Clinical features at presentation were similar over the three years, with all children presenting with cough, intercostal recession and tachypnea. Other symptoms (e.g. fever, lethargy) were variably present (data not shown). Although all children required supplemental oxygen, only 22% (37/171) required assisted ventilatory support. The average length of stay in the PICU was 5 days (range 3, 26 days).

The RSV mortality rate was 3.5% (Table 1). Death was associated with CHD (Odds Ratio (OR) 34.29, 95% confidence interval (CI) 3.82, 307.98, p = 0.00), and Trisomy 21 (OR 11.29, 95% CI 1.76, 72.39; p = 0.35). CHD was the only significant predictor of a PICU stay longer than 7 days) (OR 4.67, 95% CI 1.95,11.16; p < 0.001).
Table 1

Children 1 month through 14 years of age with severe/very severe community acquired pneumonia attributable to Respiratory Syncytial virus (RSV) requiring admission to a pediatric intensive care unit (PICU) (2006–2010) in a large urban center in China


ALRI admissions

Severe or very severe pneumonia (WHO criteria)

RSV severe or very severe pneumonia N (%)

Deaths associated with RSV pneumonia (%)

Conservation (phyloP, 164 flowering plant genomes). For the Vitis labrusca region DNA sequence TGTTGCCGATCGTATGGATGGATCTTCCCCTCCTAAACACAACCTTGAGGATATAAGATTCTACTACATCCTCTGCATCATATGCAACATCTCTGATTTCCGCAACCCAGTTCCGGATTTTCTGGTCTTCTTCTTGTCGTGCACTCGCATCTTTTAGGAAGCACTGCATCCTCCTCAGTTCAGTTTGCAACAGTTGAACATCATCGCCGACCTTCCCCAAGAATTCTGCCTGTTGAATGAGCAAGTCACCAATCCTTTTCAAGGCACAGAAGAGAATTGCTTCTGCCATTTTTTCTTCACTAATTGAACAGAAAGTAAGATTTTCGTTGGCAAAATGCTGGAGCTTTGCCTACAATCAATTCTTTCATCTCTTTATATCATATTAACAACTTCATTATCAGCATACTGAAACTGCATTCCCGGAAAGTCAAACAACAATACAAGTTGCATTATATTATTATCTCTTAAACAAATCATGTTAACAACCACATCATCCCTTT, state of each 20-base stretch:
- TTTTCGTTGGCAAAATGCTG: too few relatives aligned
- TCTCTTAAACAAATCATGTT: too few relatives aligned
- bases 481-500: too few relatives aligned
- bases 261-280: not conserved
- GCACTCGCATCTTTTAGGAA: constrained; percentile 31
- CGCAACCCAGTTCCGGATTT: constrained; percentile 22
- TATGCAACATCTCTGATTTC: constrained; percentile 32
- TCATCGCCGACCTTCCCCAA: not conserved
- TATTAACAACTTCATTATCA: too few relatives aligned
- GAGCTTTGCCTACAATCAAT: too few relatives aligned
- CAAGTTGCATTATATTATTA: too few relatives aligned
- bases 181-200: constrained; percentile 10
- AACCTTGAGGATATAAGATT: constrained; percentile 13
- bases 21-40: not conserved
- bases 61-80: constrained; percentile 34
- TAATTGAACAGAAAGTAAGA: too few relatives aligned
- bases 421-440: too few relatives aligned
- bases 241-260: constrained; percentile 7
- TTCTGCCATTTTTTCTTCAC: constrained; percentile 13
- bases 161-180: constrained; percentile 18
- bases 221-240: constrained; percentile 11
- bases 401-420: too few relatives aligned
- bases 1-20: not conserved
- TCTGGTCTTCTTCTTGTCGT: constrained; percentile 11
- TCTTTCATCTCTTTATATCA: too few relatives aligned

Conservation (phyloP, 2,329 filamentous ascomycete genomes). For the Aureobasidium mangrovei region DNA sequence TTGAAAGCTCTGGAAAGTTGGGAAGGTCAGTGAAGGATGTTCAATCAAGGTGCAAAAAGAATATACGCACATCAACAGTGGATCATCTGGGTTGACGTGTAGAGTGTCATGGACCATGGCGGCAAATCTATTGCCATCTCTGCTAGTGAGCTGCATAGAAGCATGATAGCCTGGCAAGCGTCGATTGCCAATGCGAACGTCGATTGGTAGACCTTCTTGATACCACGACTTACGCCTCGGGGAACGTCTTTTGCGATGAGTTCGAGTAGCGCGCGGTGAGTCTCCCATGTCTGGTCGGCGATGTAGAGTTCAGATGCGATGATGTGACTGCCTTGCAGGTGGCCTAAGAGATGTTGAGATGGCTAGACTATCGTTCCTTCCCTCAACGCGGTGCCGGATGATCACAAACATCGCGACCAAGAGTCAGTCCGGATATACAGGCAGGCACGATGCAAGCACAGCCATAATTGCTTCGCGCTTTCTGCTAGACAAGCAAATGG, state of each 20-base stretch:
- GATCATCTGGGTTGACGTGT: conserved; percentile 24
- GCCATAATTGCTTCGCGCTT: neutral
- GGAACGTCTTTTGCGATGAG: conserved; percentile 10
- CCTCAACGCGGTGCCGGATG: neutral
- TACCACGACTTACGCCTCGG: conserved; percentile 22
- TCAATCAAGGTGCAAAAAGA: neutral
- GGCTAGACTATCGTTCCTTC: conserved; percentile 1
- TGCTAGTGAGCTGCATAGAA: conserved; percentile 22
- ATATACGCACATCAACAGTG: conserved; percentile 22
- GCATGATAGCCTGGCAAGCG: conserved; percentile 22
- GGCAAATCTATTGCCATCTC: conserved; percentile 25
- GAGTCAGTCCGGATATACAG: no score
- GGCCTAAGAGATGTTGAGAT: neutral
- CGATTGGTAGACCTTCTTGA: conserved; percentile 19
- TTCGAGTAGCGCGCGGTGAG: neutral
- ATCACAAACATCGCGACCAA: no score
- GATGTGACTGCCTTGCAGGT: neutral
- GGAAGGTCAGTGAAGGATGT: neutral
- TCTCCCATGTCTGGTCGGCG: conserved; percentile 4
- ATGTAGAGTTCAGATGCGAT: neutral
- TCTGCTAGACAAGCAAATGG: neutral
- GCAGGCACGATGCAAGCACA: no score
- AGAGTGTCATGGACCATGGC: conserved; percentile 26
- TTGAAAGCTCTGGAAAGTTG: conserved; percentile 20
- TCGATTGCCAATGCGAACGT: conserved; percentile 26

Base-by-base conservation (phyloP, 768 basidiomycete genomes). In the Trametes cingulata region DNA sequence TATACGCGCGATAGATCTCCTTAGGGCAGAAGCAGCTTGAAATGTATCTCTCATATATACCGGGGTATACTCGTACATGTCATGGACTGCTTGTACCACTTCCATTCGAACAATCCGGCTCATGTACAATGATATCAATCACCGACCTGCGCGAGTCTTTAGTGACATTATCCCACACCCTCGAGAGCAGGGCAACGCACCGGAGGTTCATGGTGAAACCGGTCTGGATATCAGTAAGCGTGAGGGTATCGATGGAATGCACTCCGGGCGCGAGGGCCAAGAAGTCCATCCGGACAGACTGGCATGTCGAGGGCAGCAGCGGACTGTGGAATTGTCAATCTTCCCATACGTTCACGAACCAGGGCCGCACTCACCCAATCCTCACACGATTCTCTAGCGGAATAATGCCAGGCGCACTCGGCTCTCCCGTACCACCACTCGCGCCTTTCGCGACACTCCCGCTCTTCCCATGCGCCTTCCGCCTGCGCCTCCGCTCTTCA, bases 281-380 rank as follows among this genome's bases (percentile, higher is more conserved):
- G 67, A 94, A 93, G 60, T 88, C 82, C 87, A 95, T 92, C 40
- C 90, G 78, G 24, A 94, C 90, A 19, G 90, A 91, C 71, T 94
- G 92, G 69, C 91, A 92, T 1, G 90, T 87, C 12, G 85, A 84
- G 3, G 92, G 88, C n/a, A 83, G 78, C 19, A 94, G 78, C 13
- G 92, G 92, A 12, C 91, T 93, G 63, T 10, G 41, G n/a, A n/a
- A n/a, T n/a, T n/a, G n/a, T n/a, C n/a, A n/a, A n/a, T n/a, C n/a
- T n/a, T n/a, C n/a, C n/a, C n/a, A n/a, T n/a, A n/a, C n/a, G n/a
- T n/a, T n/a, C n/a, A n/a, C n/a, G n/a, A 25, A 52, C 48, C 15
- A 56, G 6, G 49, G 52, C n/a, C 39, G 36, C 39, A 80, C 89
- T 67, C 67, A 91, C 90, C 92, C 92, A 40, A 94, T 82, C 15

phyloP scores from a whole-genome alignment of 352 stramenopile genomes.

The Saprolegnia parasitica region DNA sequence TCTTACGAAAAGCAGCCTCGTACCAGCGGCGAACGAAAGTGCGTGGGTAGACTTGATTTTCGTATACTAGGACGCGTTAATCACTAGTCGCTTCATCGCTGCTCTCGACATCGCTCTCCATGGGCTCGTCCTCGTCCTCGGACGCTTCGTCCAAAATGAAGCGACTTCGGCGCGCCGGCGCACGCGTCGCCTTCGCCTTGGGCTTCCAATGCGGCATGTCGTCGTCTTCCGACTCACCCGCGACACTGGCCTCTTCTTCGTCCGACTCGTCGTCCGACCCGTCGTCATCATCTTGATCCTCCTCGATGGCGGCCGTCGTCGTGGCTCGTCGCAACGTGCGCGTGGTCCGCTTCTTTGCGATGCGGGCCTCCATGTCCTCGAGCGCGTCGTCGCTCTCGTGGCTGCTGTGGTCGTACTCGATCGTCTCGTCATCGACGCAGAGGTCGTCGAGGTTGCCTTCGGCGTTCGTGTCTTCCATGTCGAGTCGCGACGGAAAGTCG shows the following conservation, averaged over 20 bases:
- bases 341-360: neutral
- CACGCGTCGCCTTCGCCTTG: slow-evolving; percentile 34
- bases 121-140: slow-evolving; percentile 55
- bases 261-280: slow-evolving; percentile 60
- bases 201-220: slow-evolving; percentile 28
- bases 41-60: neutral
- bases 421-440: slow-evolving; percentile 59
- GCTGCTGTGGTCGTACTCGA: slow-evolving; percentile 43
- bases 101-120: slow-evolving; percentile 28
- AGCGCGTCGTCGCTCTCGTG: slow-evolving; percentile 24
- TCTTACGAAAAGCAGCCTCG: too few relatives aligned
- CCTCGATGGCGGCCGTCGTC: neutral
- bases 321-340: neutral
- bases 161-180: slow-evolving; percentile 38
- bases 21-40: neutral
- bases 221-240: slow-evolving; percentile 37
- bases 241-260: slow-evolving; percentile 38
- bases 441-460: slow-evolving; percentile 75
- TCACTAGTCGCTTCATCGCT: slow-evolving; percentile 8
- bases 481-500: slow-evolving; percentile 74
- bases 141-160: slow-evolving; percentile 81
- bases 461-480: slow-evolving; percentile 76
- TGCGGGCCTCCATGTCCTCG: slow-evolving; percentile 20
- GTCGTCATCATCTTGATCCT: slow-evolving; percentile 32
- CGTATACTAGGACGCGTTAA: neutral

34 (27.6)

1/34 (2.9%)




31 (23.3)

1/31 (3.2%)




46 (24)

2/46 (4.3%)




60 (23)

2/60 (3.3%)




171 (24)

6/171 (3.5%)

ALRI – acute lower respiratory tract infection; WHO = World Health Organization.

Mixed viral infections are not reported here.

The RSV season was consistent each year (Figure 1), with an annual epidemic from November to February.
Figure 1

Seasonality of RSV-associated severe/very severe pneumonia admissions (n=171) to the pediatric intensive care unit (2007–2010).


In this study of pediatric intensive care unit admissions in a large Chinese city RSV was the etiologic agent in 24% of all episodes of severe/very severe pneumonia. This is likely an underestimate of the burden due to RSV because of several possible limitations. Firstly, given limited resources, we used an immunofluorescent viral diagnostic technique rather than a more sensitive, and expensive, molecular diagnostic technique (e.g. polymerase chain reaction, PCR). Secondly, PICU admission captures only the severe end of the spectrum of RSV illness. Finally, although our centre is the only care setting to which severely ill children would present in our area, it is possible that children could succumb before presenting to hospital, or not present for care because the family could not afford to pay 20% of the cost of hospital admission. The findings are also limited by our inability to perform subgroup typing (RSV A and B).